If you haven’t visited our last blog, we’re sharing a new blog series interviewing Austin community members about their perspective on Austin’s tech scene and intersecting policies.
Both technology and policy affect everyone’s lived experiences and with rapid growth and gentrification, BIPOC communities are bearing the brunt of political consequences. This blog series tries to answer the question of “How might we uplift the voices of the communities of those most affected by Austin tech and policy decision
This week we share Stephanie Webb’s perspective .
Community Perspective: Stephanie Webb
Hey, there! Who are you and how do you identify?
My name is Stephanie Webb, I am a Black cishet femme (womxn) native to Austin, born at St. David’s at 11:52pm.
How engaged are you in current Austin policy and government?
I currently work with Austin Texas Walk Bike Roll (ATXWBR) and I was recently chosen to be an Equitable Transit-Oriented Development (ETOD) Community Connector. Additionally, I maintain DecipherCity.Org, which tracks mostly Austin history.
How do you value or use technology in your day to day and with work?
Currently, I use a smartphone and a desktop for research and communication. Although I have had the use of a tablet, I feel that those are used more to project the appearance of high-tech when people could use their smartphones to accomplish the same tasks with appropriate links.
It’s been shared that tech jobs are contributing to gentrification and pushing out Central Texas’ people of color. What changes do you think might help to mitigate these rapid changes within the Austin tech community and through city policy?
As a native Austinite, I grew up with a lot of people who entered into the tech field. Frequently, I noticed that most techies grew up surrounded by mostly white people, as well as BIPOCQ subordinates to mostly white people, giving the impression that BIPOCQ(Black/Indigenous/Person of Color/Queer) are only in existence to be subordinate to the needs of white people or perpetuate positive imagery. Consequently, most tech entities feel nothing when they price out, ridicule, and destroy BIPOCQ residents and our livelihoods for their own enjoyment. Though challenging, the tech community would need to build trust with BIPOCQ organizations not built on subordination — i.e. PAID, with equal authority and autonomy — and stop demanding incentives to destroy BIPOCQ communities. Likewise, the city needs to stop validating the assumption that tech = good, and not offer incentives to tech organizations that only have predominantly white executive suites. Michael Dell, Larry Ellison, and Elon Musk have had their way with this city to the detriment of so many former constituents, and we need fewer people aspiring to mimic their behavior.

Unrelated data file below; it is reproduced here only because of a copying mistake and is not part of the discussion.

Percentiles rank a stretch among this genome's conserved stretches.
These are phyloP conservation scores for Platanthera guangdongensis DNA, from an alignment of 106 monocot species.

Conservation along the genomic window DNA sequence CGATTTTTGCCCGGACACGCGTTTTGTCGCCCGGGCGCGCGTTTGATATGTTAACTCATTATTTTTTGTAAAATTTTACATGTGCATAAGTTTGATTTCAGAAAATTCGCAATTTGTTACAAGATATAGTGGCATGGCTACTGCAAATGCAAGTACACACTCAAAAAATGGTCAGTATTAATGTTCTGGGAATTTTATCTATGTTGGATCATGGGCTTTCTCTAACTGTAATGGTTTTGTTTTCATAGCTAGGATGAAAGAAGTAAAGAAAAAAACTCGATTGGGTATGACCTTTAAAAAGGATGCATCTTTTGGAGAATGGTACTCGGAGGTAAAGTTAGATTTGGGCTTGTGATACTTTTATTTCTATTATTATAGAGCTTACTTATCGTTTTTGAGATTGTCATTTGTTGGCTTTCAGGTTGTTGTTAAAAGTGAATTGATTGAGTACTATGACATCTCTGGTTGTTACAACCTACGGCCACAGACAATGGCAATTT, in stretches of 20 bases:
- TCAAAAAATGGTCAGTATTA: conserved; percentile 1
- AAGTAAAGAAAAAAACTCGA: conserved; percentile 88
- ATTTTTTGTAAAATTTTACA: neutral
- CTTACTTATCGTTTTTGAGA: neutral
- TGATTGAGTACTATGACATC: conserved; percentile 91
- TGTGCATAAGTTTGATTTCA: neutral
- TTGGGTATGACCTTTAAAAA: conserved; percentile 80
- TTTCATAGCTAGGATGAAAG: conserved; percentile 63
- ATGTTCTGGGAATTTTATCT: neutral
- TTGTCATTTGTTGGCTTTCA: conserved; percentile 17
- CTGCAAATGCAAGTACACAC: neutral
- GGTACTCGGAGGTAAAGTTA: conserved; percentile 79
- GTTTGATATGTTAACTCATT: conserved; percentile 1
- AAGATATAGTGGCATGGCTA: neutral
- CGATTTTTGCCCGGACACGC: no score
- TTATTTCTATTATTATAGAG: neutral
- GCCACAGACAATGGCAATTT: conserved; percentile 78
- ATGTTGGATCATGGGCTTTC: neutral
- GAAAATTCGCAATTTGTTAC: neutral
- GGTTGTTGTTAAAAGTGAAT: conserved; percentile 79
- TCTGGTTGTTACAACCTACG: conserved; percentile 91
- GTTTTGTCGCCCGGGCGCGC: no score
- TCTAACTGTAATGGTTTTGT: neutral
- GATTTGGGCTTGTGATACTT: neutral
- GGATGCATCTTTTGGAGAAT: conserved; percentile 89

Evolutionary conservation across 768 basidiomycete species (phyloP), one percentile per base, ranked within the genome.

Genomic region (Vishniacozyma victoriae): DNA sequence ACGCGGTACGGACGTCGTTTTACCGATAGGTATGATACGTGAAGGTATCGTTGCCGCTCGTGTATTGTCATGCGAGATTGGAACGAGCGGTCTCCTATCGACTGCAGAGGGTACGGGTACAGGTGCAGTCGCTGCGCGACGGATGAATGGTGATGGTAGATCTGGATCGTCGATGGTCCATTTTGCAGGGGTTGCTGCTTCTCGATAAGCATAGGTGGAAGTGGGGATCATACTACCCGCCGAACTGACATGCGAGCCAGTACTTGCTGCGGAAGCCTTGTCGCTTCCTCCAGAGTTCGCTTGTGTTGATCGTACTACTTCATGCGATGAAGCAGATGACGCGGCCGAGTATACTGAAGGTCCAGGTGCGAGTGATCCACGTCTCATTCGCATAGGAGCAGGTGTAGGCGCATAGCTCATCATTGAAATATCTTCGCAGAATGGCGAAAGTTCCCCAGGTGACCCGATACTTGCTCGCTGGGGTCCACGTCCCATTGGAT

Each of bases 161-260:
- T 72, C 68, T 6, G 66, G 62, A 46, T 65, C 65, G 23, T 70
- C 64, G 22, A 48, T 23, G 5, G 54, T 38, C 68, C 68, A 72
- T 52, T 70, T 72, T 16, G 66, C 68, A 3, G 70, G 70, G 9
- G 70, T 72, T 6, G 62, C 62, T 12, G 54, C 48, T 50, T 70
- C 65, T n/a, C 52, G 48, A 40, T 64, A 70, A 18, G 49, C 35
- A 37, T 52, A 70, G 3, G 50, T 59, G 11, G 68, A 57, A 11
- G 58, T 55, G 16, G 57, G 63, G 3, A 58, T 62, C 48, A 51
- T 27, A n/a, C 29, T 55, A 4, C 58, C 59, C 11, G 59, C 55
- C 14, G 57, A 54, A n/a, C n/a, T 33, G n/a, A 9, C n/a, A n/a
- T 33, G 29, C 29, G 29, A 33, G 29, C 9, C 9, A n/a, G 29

What future do you imagine for the Austin community as a whole?
I believe that to keep Austin whole, there needs to be a lot more people than myself and other activists caring about the expulsion of the BIPOCQ population. I have yet to see that behavior pattern in the public and private sectors.
It’s February, which means it’s Black History Month and election season is in full swing for the primary elections. March brings warmer weather and the third year of the Covid-19 virus affecting our community. Do you have any thoughts you want to share on any of these subjects?
As a Black womxn, there is no such thing as Black history “month” because I’m Black everyday. As for elections, politicians have done nothing other than exploit the Black communities for actions they won’t honor, so many of us are wishing them well in their future endeavors. The rest of the year will bring more awareness that the well-off are using the pandemic as an excuse to regress into more extractive behavior, so I suspect the working class will continue to suffer.
Is there a way to connect with you digitally?
Everyone can find me twice a month at DecipherCity.Org.
Thank you for your perspective, Stephanie!